By Michael Swanson –
Since May 13, the corn and soybean markets have surged relentlessly higher on increasing concerns of a drought developing. November soybean futures have jumped $1.49 per bushel (a 24 percent rally), and corn has climbed $0.34 per bushel (a 15 percent rally). This rally is based on the facts that some areas of the eastern corn/soybean belt are too dry and other areas were hurt by poor weather earlier in the planting cycle.
Still, the assessment that the national crop is in jeopardy remains premature. Every crop year has weather rallies, and most of them disappear as enough areas get the needed moisture to make a normal crop. The question is whether the current rally justifies making additional sales or taking price protection for feed users.
For example, the November soybean future has climbed to 84 percent of observed prices for the last decade. Historically and statistically, this means the percentage of times prices have been higher is down to 16 percent, making it less likely that prices will end up higher in November rather than lower after all the pros and cons have been run through the system.
It is important to remember that besides the odds, the payoff also needs to be considered in the marketing decision. Over the last 10 years, soybean futures have peaked at $10.64 for a Friday close. This makes the last 16 percent of the price spectrum worth as much as $3.06 per bushel in terms of payoff. This considerable upside in price warrants some attention as well.
There are really only two viable options for capturing this upside on any open portion of expected production. The first and simplest is to simply wait for harvest time to see what the market brings. The advantage is the low cost of carrying out this strategy, but the downside is that there is no protection against a large downward correction in price. The other strategy would be to buy a put to lock in the current price less the premium. This would allow the producer to capture any rally, but avoid losing out on today’s excellent price.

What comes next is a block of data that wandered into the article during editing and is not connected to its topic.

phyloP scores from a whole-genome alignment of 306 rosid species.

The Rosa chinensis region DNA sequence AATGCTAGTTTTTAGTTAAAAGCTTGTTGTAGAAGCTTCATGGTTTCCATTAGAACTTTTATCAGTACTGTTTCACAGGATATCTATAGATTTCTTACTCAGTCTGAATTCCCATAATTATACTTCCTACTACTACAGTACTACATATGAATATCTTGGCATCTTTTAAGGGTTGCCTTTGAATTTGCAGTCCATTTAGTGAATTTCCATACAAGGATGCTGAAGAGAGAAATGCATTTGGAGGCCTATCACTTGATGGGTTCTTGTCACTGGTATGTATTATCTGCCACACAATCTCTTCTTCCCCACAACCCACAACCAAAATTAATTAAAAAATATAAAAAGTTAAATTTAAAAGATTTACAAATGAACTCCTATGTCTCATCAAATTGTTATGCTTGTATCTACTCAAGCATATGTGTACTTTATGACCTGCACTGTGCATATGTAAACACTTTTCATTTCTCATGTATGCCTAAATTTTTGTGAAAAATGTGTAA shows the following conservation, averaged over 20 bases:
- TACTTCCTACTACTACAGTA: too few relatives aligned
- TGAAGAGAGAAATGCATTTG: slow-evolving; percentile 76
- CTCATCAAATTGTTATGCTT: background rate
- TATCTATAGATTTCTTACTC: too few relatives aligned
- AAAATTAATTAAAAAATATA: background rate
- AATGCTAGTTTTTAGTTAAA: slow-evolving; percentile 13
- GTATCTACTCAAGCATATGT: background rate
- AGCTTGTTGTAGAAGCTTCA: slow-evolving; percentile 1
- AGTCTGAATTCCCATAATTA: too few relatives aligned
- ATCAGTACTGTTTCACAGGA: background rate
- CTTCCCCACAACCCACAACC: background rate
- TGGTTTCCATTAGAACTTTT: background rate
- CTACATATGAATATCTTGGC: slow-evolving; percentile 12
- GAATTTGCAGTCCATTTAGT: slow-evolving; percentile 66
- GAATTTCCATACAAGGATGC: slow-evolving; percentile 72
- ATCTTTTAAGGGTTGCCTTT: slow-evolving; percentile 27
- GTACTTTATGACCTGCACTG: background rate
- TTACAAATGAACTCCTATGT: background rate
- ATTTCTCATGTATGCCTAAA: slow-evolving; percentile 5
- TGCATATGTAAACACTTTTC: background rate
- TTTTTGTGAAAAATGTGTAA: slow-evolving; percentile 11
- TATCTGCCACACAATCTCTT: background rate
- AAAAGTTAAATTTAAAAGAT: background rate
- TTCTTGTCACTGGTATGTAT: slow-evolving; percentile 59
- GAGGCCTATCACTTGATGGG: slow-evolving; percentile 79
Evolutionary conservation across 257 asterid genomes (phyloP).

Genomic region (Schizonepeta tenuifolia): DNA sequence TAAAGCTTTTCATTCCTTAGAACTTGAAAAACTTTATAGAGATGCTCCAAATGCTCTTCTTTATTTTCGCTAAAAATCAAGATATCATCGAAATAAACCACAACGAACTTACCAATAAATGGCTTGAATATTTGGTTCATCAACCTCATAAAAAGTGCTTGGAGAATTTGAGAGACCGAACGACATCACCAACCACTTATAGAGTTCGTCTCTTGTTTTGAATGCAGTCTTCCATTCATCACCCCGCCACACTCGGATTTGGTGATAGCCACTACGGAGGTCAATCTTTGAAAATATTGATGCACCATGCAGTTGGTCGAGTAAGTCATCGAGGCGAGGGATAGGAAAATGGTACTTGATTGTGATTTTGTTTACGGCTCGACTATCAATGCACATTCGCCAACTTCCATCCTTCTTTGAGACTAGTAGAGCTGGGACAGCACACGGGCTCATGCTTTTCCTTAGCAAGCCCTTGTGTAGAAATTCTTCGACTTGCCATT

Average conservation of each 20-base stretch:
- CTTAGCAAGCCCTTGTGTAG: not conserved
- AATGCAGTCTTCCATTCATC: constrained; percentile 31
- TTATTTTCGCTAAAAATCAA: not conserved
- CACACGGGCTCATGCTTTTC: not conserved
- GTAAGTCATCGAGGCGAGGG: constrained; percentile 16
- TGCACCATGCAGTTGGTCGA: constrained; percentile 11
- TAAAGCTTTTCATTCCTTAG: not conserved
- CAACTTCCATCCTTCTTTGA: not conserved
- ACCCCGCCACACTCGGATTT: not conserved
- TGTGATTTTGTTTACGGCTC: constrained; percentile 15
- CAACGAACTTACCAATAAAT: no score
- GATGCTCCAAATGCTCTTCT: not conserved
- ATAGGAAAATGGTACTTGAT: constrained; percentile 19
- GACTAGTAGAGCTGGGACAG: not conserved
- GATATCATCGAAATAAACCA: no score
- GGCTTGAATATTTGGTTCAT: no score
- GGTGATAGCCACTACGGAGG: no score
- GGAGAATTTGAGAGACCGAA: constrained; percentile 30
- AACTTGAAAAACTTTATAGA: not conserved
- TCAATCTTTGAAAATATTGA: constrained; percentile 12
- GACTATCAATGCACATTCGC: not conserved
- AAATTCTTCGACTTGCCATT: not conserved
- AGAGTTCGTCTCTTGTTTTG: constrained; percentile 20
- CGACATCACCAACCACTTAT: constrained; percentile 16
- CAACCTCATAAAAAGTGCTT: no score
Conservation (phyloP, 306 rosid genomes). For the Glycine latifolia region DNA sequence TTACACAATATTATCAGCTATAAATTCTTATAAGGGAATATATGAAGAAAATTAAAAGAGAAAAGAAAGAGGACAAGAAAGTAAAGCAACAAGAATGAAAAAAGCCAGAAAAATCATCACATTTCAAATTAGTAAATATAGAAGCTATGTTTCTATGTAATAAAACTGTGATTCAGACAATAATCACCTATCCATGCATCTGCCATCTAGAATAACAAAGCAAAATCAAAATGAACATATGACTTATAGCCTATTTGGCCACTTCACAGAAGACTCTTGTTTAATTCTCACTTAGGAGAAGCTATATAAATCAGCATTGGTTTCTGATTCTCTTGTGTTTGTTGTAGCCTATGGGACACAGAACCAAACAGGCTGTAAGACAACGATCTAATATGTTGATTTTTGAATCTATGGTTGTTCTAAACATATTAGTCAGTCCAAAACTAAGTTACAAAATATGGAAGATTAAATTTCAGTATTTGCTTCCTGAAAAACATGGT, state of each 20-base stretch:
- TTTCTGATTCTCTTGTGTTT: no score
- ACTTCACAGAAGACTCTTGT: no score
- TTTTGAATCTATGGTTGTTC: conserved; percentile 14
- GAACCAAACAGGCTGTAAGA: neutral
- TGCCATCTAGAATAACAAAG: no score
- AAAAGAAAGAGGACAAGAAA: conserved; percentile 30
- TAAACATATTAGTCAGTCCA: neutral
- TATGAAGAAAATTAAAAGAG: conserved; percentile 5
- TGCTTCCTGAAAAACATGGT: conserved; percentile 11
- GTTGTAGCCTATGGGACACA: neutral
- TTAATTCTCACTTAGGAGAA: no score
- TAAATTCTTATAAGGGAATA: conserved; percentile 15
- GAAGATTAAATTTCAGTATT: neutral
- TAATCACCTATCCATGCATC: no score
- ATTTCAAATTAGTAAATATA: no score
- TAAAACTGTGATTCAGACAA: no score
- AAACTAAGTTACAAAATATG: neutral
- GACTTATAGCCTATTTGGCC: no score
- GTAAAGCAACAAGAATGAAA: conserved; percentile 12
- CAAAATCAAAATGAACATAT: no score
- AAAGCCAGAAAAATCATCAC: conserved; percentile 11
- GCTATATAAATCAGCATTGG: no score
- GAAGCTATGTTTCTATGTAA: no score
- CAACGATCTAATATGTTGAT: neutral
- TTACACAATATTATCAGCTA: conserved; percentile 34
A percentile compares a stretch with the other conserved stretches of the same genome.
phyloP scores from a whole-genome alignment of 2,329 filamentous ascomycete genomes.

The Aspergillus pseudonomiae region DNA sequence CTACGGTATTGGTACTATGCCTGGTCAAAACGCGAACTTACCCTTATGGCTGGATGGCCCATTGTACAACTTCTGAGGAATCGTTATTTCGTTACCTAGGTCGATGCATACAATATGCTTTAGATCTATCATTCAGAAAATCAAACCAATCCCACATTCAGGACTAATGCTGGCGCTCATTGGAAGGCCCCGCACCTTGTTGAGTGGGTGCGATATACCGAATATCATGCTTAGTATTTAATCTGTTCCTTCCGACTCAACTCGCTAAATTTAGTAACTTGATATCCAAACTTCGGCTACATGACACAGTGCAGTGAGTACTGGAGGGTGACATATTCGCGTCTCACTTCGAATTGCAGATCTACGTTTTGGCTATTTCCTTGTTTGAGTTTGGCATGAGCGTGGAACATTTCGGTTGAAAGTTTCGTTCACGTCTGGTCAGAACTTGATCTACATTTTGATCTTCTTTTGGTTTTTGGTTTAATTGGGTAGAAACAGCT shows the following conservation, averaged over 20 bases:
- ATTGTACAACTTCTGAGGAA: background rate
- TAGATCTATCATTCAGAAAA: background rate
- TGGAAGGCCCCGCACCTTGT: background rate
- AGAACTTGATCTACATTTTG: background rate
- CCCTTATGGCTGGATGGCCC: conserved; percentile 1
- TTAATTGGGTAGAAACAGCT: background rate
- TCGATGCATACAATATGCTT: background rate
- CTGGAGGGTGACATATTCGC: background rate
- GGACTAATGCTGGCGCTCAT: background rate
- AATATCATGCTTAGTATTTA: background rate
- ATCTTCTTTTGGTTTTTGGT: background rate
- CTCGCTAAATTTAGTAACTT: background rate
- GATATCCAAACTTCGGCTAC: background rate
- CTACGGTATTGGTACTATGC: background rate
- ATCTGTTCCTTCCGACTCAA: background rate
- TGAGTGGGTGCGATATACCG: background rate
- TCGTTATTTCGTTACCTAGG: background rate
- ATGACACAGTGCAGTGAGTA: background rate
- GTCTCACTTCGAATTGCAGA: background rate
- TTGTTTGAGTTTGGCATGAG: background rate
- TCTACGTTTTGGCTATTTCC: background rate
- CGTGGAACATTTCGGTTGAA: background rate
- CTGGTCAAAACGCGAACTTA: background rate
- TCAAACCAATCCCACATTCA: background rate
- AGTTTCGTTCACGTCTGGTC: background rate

The problem with this approach is the high price of the put reflecting the expensive volatility premium. An “at the money” put of $7.60/bushel currently costs 65 cents, which effectively reduces the protected price to $6.95/bushel (74 percent). Almost the entire price represents volatility premium guaranteed to evaporate, and the price delta is a weak -0.46. This delta implies that for each 10 cent drop in the value of the underlying future, the value of the put will only rise 4.6 cents.
With downside protection being too richly priced, the best strategy becomes making additional cash sales. Will some of these sales miss the top of the market? Absolutely. But, that knowledge shouldn’t stop you from making sales at historically good prices.
No one knows the future, but you should always know the odds and payoffs.
Michael Swanson, Ph.D., is an economic analysts with Wells Fargo Economics. Wells Fargo presents this analysis as a service to its employees and customers. It can not guarantee the accuracy of all the sources of data. And, commodity prices are extremely volatile based on unforeseeable changes. These estimates represent a most likely scenario at this time.